A Relationship Like Peter

I’ve been fascinated by Peter lately. Whenever I mention him in sermons, I note how he always has something to say, represents me at my most honest, and shows how not to handle certain situations.

But I’ve been seeing him a little differently lately. All those things are still true, but I believe I’m starting to see him a little bit more the way, well, Jesus saw him. Not as an object lesson, parable, character foil, or speaker-of-many-words-that-should-not-have-been. But as Peter. As a person.

You ever noticed how many times Simon Peter is mentioned by name in the Gospels?

Within the Gospels alone, “Simon” or “Peter” shows up 152 times. That’s a lot of Peter doing, saying, living around, with, and alongside Jesus.

Peter does a lot of silly things. When seeing Jesus transfigured, he suggests building lodging for His Lord and His two friends because he didn’t know what to say. When Jesus painstakingly foretells the closing hours of His life, Peter responds by rebuking Jesus for saying such a thing. He cuts a guy’s ear off, then runs away when Jesus doesn’t back him up.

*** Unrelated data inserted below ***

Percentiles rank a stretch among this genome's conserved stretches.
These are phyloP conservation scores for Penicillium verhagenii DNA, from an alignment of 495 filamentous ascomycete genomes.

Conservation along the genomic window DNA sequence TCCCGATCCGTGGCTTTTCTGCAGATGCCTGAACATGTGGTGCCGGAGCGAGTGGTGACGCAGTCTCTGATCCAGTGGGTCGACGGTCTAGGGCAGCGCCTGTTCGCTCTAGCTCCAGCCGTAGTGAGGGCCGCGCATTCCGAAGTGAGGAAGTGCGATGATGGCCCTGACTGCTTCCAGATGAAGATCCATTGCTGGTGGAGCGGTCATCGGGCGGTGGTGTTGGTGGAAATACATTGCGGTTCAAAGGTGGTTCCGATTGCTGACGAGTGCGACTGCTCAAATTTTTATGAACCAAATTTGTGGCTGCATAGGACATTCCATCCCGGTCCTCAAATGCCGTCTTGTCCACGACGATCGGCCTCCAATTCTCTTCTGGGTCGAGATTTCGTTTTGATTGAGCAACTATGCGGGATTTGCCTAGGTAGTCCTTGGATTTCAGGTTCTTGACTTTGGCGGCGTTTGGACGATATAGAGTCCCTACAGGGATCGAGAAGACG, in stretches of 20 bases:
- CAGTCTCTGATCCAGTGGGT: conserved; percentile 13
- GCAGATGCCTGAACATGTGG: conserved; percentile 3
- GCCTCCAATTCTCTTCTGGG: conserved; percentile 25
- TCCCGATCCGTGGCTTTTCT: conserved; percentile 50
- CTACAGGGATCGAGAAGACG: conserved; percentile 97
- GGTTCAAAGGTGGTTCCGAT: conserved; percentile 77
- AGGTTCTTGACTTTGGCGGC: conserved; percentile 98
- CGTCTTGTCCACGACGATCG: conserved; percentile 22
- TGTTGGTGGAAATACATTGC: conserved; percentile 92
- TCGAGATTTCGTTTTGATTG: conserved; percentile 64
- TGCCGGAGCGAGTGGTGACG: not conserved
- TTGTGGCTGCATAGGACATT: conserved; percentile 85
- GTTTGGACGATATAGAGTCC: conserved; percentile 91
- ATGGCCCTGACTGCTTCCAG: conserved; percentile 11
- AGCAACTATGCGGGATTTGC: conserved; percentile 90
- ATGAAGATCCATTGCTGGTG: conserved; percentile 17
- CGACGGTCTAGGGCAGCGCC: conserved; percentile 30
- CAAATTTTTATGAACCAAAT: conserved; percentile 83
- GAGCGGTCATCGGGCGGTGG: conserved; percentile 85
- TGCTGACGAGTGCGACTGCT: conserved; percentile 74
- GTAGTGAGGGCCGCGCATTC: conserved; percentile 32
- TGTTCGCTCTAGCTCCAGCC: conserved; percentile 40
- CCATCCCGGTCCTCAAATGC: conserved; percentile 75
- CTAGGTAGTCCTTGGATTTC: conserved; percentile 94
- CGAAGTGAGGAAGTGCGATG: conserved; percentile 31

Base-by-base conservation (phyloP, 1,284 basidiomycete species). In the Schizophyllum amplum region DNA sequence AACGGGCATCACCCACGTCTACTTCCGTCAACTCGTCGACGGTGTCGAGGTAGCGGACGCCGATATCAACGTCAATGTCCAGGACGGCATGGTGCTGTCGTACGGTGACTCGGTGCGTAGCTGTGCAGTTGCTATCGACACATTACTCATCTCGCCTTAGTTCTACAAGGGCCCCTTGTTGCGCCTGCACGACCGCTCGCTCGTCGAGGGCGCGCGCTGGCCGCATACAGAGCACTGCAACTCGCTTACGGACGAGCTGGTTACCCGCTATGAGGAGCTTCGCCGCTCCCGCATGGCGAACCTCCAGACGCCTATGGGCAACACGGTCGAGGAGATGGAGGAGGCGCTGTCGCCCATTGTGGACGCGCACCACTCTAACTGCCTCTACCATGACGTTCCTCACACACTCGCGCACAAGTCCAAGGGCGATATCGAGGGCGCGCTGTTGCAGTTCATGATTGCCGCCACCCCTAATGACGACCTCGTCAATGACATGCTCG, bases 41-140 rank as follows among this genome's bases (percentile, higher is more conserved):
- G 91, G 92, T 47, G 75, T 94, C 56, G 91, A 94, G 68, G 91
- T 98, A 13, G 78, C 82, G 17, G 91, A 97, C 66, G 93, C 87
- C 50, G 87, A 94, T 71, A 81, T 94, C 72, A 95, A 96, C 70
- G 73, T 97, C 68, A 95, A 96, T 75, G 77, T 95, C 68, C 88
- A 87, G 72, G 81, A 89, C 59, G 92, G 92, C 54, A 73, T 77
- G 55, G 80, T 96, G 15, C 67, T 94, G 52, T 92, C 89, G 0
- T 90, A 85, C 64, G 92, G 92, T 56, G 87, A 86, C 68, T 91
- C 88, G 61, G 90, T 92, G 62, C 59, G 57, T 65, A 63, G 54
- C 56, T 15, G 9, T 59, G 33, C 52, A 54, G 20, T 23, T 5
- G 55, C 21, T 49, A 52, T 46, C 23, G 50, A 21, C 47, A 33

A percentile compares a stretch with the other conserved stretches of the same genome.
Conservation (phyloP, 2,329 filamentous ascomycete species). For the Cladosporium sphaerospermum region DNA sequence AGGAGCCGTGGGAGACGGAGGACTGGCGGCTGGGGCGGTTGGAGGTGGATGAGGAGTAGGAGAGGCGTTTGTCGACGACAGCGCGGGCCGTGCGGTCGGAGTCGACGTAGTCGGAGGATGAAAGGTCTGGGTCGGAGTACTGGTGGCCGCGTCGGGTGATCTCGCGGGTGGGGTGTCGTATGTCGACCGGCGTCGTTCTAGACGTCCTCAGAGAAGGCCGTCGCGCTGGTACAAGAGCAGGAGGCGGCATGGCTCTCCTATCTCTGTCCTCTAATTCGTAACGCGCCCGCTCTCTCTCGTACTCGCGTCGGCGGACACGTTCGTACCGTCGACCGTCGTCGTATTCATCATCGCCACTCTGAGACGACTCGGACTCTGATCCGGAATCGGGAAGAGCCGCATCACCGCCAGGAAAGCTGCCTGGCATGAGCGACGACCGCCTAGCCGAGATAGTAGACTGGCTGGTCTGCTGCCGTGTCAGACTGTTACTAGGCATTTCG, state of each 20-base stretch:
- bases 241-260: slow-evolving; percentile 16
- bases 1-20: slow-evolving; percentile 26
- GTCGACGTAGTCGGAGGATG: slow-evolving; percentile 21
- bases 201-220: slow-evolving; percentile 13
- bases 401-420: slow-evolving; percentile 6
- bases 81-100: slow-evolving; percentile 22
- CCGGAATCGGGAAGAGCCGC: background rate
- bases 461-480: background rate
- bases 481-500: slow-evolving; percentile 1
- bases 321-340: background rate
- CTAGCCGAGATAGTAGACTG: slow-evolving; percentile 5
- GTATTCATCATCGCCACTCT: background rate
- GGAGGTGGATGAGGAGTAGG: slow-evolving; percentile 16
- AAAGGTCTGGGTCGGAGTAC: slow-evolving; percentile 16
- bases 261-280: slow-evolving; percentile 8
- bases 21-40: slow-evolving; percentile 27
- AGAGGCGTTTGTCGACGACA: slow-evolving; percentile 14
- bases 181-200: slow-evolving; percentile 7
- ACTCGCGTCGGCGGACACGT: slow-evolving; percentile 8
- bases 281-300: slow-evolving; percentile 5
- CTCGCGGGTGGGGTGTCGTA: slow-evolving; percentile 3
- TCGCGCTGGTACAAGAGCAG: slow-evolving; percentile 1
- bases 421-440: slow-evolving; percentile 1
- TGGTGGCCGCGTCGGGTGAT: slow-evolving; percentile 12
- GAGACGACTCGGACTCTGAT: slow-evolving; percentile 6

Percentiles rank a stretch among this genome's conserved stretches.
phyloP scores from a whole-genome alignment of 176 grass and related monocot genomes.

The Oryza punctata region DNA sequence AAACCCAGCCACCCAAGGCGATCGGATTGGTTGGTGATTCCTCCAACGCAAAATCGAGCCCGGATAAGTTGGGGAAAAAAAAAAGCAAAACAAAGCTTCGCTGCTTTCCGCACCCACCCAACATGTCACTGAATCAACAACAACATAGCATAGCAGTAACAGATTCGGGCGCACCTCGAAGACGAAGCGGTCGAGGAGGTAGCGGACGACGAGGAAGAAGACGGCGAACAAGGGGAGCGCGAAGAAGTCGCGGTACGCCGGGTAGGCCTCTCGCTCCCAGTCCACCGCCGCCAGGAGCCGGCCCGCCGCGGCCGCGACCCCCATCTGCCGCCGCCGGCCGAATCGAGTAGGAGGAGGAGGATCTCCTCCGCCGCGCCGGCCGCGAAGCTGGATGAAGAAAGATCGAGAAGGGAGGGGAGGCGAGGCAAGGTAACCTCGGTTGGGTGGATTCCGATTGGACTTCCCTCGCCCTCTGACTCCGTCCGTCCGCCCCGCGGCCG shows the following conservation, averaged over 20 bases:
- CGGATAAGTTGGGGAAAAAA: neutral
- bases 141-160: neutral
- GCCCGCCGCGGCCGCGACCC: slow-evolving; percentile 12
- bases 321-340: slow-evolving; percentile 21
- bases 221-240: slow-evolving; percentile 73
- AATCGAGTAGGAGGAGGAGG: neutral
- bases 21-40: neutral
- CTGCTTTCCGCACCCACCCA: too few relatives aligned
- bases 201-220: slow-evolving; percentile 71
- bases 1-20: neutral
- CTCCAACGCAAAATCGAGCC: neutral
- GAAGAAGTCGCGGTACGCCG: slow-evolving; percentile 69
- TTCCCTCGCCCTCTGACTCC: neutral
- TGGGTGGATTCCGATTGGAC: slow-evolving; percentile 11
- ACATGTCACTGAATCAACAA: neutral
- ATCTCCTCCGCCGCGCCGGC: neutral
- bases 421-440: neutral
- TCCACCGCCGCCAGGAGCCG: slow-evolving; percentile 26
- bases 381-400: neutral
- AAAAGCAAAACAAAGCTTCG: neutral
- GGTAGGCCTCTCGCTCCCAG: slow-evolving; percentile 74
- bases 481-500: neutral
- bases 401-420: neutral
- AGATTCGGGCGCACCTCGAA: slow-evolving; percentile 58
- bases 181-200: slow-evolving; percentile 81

But do you know what else he does? He walks with Jesus. He’s in the front row of nearly every highlight and lowlight of Jesus’ ministry. He searches the tomb when he hears that He’s risen. He walks on water. He is eager to see His Lord on the shore after He has risen. He is embraced by Christ even after denying Him. He is commissioned. He is loved.

If I didn’t know how the book(s) ended, I would’ve wagered that Peter was the one going to sell out Jesus, not Judas. That’s how it looks to us humans, right? The ones with the most mistakes loses?

Instead, I believe Peter had one of the strongest relationships with Christ out of all the disciples. Out of anyone. And it came down to him living his true self in Jesus’ presence. Peter received some of the highest praise and the harshest rebukes from Jesus, and he still walked with Him. Jesus could work with Peter because he was being himself in His presence. Much harder to help someone like Judas who hides his heart, intentions, thoughts, and plans. Peter was an open book, even to a fault. And Jesus could work with that. Jesus could have a relationship with him.

Peter shows me that Jesus isn’t interested in us looking the part. Jesus is interested in us bringing our authentic selves — all our questions, words, silences, joys, fears, doubts, plans, dreams. Jesus wants a relationship with us, not a hypothetical version.

I want to be more like Peter.